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WCCC Rules

Club members shall: 

- have due regard for their own safety, the safety of other riders in the group, and the safey of other road users;

- be familiar with the safety requirements below;

- be familair with RSA cycling guidance;

- obey the group captain on all club spins;

- not half-wheel at any time;

- never ride more than two abreast;

- call all hazards when riding at the front;

- remain courteous to others at all times when cycling.

Remember that, when out and about in WCCC kit, members represent the club and their club mates, and therefore each member is a club ambassador. Members, use this power wisely, and don't let it get to your head.


For the safety of yourself, other riders, and other road users, members are asked to obey the following:

When cycling in group formation, whether two abreast or single file, maintain a straight line, without sudden changes in direction or pace. All actions should be predictable as much as possible.

Half-wheeling (overlapping wheels with the rider in front) is a no-no. It is dangerous, annoying, and screws up the group formation and tempo.

While drafting, it is prudent to follow a line several centimetres to one side of the rider in front (preferably the leeward side). This allows some space to manoeuvre if the rider in front brakes suddenly. Of course, all riders should avoid sudden braking. But, just in case, move slightly to one side, without messing up the line. Keeping slightly to one side also permits a better view of what is happening ahead. When we say slightly, we mean a few centimetres. Not metres.

Riders at the front are obliged to use vocal and hand signals to indicate turns, braking and stopping.

Lead riders are obliged to warn of all hazards, including potholes, gravel, poor surfaces, debris, gullies, pedestrians, speed ramps, animals, parked vehicles, ice, and large puddles (because there could be a submerged pothole).

On narrower roads, lead riders should verbally warn of oncoming vehicles using the 'car on' call. Riders at the rear should similarly warn of vehicles behind using the 'car back' call. While many clubs use 'car down' and 'car up' in this regard, these calls are not intuitive. Some clubs appear to use up/down calls in reverse order, and in groups consisting of riders from mixed clubs (eg. sportives), it can all get messy. We think 'car on' and 'car back' are more intuitive.

Riders in the group are obliged to pass on all signals and warnings to those further back.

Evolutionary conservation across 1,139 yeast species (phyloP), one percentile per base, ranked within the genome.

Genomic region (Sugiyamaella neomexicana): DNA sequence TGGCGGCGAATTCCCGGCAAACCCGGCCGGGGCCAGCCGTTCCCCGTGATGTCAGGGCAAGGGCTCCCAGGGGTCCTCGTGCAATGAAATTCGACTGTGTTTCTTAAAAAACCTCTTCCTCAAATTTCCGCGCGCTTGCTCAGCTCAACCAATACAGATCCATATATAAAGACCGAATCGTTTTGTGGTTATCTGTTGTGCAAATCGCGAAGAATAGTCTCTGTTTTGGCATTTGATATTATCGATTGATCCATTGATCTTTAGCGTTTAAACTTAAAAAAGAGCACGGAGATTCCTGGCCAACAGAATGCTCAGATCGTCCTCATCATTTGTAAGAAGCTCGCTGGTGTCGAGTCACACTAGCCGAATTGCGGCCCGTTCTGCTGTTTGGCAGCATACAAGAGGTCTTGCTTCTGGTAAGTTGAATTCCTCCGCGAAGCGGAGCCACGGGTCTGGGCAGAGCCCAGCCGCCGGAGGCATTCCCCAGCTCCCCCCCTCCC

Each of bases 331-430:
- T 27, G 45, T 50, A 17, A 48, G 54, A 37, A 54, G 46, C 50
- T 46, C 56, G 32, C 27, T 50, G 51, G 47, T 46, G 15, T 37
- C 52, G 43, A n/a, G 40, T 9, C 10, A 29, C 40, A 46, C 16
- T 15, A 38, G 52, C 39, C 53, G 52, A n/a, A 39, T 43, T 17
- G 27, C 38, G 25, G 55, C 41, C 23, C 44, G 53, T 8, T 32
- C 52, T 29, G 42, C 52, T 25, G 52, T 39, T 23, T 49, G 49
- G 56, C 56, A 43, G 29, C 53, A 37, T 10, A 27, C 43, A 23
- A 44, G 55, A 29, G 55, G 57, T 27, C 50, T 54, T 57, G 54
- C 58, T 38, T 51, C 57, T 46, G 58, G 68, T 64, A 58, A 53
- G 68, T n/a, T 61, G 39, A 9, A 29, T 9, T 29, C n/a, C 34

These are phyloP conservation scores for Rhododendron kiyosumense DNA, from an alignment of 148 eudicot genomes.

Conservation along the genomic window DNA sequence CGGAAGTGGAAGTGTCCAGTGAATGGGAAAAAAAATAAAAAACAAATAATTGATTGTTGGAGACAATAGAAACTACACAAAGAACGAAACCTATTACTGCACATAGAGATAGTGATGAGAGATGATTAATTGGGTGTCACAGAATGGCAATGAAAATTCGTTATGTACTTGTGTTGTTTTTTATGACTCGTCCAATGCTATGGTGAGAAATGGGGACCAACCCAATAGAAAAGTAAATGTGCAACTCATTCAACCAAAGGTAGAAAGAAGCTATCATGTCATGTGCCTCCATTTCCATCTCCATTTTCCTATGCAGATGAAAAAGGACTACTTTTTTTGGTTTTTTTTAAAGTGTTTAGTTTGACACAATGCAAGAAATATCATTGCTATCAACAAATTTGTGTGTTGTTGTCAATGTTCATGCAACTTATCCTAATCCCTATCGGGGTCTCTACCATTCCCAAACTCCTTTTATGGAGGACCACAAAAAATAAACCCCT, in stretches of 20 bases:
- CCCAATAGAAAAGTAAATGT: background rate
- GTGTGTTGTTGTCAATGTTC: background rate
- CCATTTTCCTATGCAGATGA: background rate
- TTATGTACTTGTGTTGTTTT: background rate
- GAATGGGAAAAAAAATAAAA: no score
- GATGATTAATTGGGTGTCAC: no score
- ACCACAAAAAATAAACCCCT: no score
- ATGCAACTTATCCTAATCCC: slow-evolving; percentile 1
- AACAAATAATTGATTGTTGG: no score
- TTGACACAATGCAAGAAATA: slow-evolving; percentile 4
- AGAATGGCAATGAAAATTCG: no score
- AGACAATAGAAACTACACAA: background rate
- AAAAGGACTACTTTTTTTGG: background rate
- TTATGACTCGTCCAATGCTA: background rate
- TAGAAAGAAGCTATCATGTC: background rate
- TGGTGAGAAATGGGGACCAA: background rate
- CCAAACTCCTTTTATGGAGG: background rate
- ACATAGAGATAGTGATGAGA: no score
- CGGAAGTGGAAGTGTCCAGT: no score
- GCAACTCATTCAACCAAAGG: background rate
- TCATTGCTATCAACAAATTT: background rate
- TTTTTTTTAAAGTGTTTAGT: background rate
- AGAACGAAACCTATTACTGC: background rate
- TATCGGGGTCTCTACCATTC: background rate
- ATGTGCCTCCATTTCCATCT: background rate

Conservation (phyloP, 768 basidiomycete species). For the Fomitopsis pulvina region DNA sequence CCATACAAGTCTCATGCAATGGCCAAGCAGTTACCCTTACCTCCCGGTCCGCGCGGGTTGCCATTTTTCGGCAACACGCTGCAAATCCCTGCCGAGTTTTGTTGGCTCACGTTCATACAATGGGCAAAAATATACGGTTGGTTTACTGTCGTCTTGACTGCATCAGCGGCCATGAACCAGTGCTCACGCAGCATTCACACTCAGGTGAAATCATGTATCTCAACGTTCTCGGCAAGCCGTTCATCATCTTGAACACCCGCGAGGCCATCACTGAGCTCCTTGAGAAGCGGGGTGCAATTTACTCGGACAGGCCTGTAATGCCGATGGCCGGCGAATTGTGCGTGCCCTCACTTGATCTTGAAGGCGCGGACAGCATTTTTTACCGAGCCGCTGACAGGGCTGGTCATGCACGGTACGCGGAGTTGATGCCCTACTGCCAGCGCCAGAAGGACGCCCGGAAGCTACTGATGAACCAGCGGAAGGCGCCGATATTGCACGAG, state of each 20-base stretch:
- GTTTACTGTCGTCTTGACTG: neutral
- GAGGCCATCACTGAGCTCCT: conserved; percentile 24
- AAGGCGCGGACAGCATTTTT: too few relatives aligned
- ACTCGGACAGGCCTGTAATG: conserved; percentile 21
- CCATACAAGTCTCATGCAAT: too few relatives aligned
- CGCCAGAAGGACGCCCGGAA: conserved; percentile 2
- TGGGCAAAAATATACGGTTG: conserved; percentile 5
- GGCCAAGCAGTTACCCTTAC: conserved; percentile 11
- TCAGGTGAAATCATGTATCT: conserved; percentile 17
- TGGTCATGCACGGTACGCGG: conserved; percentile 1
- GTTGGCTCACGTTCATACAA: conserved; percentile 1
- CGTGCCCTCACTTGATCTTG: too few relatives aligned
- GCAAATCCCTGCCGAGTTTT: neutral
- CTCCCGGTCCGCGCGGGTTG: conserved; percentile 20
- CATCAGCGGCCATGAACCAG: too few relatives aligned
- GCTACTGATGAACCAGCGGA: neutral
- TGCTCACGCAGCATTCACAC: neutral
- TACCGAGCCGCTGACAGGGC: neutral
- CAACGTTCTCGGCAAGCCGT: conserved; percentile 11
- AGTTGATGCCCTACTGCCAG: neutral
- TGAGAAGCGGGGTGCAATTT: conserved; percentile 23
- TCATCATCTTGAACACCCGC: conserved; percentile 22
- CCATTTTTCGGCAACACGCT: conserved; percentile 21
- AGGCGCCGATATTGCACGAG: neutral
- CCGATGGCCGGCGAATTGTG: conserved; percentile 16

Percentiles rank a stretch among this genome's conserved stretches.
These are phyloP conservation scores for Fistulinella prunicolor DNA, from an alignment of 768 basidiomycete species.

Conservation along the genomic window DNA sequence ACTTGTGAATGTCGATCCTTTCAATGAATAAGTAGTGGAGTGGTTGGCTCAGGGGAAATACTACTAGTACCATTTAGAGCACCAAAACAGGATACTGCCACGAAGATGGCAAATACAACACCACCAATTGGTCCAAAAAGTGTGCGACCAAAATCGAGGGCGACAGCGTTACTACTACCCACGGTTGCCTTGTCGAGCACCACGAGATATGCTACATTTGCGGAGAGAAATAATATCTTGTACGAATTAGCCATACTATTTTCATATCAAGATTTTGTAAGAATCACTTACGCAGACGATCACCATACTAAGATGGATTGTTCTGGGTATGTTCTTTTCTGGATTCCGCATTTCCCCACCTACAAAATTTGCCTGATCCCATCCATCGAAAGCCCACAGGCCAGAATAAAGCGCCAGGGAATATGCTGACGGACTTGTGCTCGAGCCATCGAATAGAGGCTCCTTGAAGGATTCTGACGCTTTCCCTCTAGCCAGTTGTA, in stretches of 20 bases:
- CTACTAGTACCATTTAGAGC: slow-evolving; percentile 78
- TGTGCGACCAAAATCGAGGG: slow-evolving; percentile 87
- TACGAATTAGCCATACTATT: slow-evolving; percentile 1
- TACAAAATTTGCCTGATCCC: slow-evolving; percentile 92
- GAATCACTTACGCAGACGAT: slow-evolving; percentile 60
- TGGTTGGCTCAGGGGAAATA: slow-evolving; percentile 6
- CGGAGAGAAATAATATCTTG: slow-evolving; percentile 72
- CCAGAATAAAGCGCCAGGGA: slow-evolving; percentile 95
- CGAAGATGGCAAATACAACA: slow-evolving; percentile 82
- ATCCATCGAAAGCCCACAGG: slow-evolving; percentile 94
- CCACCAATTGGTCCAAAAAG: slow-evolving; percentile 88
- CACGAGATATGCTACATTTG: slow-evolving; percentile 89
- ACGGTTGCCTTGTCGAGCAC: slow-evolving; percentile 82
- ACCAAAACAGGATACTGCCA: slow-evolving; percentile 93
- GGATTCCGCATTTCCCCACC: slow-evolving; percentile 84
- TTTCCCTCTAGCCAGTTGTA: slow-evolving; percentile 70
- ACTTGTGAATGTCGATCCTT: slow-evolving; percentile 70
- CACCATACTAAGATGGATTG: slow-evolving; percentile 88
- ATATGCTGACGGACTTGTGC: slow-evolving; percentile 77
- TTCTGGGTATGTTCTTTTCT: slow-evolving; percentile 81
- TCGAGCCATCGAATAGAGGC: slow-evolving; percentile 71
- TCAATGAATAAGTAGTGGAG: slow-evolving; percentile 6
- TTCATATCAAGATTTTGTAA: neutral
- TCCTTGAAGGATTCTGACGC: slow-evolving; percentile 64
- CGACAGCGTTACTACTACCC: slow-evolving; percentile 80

If you brush against another rider, don't panic. Simply move away gently without sudden moves. Unless he/she stinks, in which case move away as fast as possible.

When getting out of the saddle (eg. on a climb), your bike may move suddenly backwards, causing an accident. Try to eliminate this backwards movement as much as possible, chiefly by coming off the saddle only during a strong downstroke. For this reason, riders should also allow a small space to develop between them and the rider in front on climbs. Drafting is less relevant on climbs in any case.

When the group is going downhill, lead riders should ensure that they maintain a sufficient pace, in order to avoid frantic braking manoeuvres behind. Remember, the riders behind will tend to move faster than the lead riders.


Road cyclists are a funny bunch. We have strong opinions about what's cool and what's not. To avoid becoming the victim of a serious bitching session, obey the following protocols:

Take your turn at the front. If you are absolutely wrecked, it is OK to stay near the back where you can draft along, but make sure you inform the captain.

When moving up to take your turn at the front, do so smoothly. Any sudden sprint when moving to the front will be seen as an attack, and will result in serious grumbling among the troops.

At the front, maintain the pace consistently. When the group has two lines, adopt the pace of the rider you followed up the line, and who now rides beside you. When the group is following a single file formation, you may have to use your speedometer to maintain the right pace. You may also need to glance over your shoulder now and then to ensure you have not dropped the group (because you're such a powerful rider of course).

When in formation, do not allow a gap to develop between you and the rider in front. This issue probably irks club cyclists more than any other. While you may be happy to forego the big energy savings available through drafting, the rider sitting on your wheel may not be so inclined. Your drafting of the rider in front also benefits the riders behind. So no gaps please.

If you are struggling to stay on the wheel of the rider in front, wave the rider behind through. This reduces the possibility of gaps developing. Just because you are a wuss does not mean the rider behind should get dropped by the bunch too.

Experienced riders should discreetly point out any mistakes that newer riders are making, and only towards the end of the ride. After all, experienced riders were once novices too. And remember, before critizing another rider, cycle 1 km on their bike. That way, when you criticize, you will be 1 km away, and you'll have their bike.

And a few final thoughts:

Thank courteous drivers with a wave.
Greet other cyclists with a wave too.
If you have an impending shnot or spit or some other similarly disgusting requirement, hold it until it is safe to eject. Preferably when you are at the back of the group, and there are no cars behind. And try not to get it all over your WCCC kit.